Posted on March 31, 2021 at 7:00 am
April is a month that brings the hope of warmer weather and a time to take stock of our surroundings to see how they’ve weathered through the winter. Lots of us are inspired to spring clean our homes, clear out the garage, and look with fresh eyes at our finances.
April is Financial Literacy Month, established in 2004 to raise public awareness about the importance of financial education in the U.S. With this in mind, the library has resources and events to help you review and revive your personal finances.
Money Smart Week is April 10–17, a national public education program coordinated by the Federal Reserve Bank of Chicago and delivered by a network of supporters. The 2021 Money Smart Week educational component will be 100% virtual with topics focused on aiding communities affected by the pandemic.
Topics include: Understanding the Basics of Federal Financial Aid, Tax-Related Fraud and Identity Theft, Managing Personal Finances during COVID-19, Housing Protections and Resources, and others. Each program is free of charge and about 15 minutes long, making it easy to squeeze into a busy schedule. You can register for one or all of the programs with a single sign up at the Money Smart Week Registration page.
April 15 is usually Tax Day. This year, the IRS has extended Tax Day for individuals to May 17. This extension applies to federal taxes only. Regarding state tax returns, the IRS provides the following information in a recent news release:
“The federal tax filing deadline postponement to May 17, 2021, only applies to individual federal income returns and tax (including tax on self-employment income) payments otherwise due April 15, 2021, not state tax payments or deposits or payments of any other type of federal tax…. The IRS urges taxpayers to check with their state tax agencies for those details.”
If you’re looking for help with preparing your taxes, I encourage you to read the blog by Librarian Stacey on tax aide and ways to find free tax help online.
The whole family can get in on the learning during the Piggy Bank Painting program for all ages (Note: program may have a waitlist or be full). Kids can decorate a piggy bank to make it uniquely theirs, and the whole family can learn about deciding when to spend, give away, and save your hard-earned money during the “Spend or Save” activity! Supplies will be available for curbside pickup for registered participants. We are offering two sessions on Saturday, April 10, and Saturday, April 17, both at 2pm.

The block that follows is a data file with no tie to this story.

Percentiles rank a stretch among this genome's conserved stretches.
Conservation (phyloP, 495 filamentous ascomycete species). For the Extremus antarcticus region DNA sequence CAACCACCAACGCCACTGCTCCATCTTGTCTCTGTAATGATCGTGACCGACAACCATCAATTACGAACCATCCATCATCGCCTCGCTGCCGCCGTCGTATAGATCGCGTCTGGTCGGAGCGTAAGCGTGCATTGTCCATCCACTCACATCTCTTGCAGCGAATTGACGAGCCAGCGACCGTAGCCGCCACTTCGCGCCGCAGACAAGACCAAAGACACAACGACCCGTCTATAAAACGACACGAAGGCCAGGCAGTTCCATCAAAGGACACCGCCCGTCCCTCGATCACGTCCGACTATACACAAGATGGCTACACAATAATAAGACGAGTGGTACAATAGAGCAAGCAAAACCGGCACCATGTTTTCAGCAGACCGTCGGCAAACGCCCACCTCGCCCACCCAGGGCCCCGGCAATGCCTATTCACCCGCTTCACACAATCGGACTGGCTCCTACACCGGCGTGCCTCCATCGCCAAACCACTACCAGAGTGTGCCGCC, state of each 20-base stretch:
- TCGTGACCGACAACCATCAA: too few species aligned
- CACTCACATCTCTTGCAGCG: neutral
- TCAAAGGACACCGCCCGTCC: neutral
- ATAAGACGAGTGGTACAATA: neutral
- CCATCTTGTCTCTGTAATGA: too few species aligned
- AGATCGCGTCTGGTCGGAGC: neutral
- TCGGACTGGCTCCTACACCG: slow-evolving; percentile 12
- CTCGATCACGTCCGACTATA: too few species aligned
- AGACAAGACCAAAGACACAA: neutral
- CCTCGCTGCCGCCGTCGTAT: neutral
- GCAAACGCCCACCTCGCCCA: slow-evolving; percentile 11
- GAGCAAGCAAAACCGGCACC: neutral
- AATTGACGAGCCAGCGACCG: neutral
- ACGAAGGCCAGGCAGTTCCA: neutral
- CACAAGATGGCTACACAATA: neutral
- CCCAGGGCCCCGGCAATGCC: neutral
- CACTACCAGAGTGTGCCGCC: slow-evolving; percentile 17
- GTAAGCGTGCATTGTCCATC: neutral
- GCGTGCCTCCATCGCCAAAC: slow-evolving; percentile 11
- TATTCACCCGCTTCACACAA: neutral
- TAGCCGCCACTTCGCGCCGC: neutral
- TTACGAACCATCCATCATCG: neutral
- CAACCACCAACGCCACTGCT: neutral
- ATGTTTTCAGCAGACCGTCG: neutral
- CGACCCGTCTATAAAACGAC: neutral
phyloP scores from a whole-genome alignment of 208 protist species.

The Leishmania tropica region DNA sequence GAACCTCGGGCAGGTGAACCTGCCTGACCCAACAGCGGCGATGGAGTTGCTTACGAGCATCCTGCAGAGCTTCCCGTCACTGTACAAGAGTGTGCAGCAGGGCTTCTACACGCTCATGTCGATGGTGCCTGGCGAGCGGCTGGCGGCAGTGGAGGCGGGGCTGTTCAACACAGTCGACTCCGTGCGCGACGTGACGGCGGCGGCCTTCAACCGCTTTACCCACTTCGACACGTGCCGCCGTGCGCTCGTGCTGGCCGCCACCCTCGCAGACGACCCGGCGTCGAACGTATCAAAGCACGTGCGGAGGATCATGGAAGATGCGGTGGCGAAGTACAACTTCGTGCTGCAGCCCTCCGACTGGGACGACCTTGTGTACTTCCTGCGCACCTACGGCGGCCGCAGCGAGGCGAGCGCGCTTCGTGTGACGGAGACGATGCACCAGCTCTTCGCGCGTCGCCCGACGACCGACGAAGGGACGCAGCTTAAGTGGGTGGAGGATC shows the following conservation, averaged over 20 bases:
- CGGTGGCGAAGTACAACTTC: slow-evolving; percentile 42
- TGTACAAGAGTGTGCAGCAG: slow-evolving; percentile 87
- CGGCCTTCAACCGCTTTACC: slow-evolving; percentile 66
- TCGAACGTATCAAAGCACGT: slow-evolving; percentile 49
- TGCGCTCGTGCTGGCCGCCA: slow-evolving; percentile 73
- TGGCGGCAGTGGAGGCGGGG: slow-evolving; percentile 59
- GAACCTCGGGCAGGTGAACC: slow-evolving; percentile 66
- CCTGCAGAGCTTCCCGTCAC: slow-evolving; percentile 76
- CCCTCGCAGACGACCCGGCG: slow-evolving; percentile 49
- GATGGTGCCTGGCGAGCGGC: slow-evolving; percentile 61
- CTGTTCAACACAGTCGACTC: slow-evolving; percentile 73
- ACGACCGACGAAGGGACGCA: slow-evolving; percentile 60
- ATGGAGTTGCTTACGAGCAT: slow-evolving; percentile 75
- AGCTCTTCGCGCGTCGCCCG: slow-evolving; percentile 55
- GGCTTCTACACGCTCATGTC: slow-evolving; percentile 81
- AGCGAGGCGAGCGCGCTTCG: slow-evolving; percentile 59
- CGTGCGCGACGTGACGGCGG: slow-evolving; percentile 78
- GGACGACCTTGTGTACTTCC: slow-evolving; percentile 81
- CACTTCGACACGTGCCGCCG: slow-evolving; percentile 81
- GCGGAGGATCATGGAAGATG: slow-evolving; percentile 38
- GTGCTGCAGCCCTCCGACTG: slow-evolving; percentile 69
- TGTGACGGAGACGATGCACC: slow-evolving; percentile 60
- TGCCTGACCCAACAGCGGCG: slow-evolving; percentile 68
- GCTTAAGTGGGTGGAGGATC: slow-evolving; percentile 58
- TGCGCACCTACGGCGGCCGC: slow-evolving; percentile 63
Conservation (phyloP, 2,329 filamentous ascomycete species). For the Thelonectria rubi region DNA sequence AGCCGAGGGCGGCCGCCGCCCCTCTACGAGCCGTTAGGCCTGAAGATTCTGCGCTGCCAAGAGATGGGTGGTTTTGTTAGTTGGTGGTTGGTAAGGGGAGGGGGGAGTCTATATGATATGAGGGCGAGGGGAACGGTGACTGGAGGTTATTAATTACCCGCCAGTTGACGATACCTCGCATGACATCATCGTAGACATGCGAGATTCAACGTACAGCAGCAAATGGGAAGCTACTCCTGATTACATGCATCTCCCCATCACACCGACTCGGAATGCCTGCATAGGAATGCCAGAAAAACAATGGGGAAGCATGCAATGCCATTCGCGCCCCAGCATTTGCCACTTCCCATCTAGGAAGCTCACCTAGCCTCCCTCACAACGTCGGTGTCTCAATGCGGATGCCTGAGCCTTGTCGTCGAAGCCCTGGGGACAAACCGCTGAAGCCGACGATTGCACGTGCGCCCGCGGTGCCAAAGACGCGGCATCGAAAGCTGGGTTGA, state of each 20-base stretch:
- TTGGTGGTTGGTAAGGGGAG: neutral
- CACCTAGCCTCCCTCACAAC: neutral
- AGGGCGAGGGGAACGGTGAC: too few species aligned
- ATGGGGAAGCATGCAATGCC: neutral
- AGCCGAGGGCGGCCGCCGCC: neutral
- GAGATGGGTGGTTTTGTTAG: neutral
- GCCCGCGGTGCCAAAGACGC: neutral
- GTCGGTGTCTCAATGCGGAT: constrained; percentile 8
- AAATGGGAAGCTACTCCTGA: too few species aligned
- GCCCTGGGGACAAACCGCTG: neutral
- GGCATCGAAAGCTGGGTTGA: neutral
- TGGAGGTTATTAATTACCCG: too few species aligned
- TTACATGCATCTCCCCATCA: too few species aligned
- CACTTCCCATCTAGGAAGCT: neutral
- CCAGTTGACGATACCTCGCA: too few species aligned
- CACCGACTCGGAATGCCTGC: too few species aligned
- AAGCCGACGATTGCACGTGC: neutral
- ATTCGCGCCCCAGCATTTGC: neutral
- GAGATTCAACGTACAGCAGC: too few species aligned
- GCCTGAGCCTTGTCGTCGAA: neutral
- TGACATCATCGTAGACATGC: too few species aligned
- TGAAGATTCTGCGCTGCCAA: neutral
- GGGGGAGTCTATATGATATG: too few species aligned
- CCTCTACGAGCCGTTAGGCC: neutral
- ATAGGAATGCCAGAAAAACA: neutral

On Tuesday, April 13, at 6pm, you can learn about Medicare & COVID-19 Scams & Fraud in the presentation led by SHIBA (Statewide Health Insurance Benefit Advisor) and SMP (Senior Medicare Patrol). This program is sponsored by Aging & Long-Term Care of Eastern Washington (ALTCEW). SHIBA and SMP provide free, unbiased, and confidential help with Medicare and health care choices.
For small business owners, we offer Small Business Resiliency Tools & Ideas: Guiding Through the Pandemic taught by SCORE Spokane on Thursday, April 22, at noon. The pandemic has fundamentally changed the market that small businesses once knew. Because our past experiences and assumptions about customers, finances, and sales cycles no longer hold true, it is critical for small businesses to revisit their business models and make adjustments. SCORE mentor Ben Cabildo provides you with the guidance to adjust your business model and the community resources available to you to boost the resiliency of your business.
All of these programs require registration with your email address, so you can get the online login information for each event.
There’s plenty to do and learn to celebrate Financial Literacy Month. I hope that you take a little time to spring clean your financial education with the library!
Crystal Miller is a Business and Career Development Librarian and has been working in libraries for 15 years. She has a master’s in library science from Simmons College and has worked at the Harvard Development Office Library, MIT Libraries, and the Coeur d’Alene Public Library. When she’s not at the library, she can be found at the dog park with her three fur babies or with a cookbook in hand, flipping through the pages, looking for the next recipe to try out.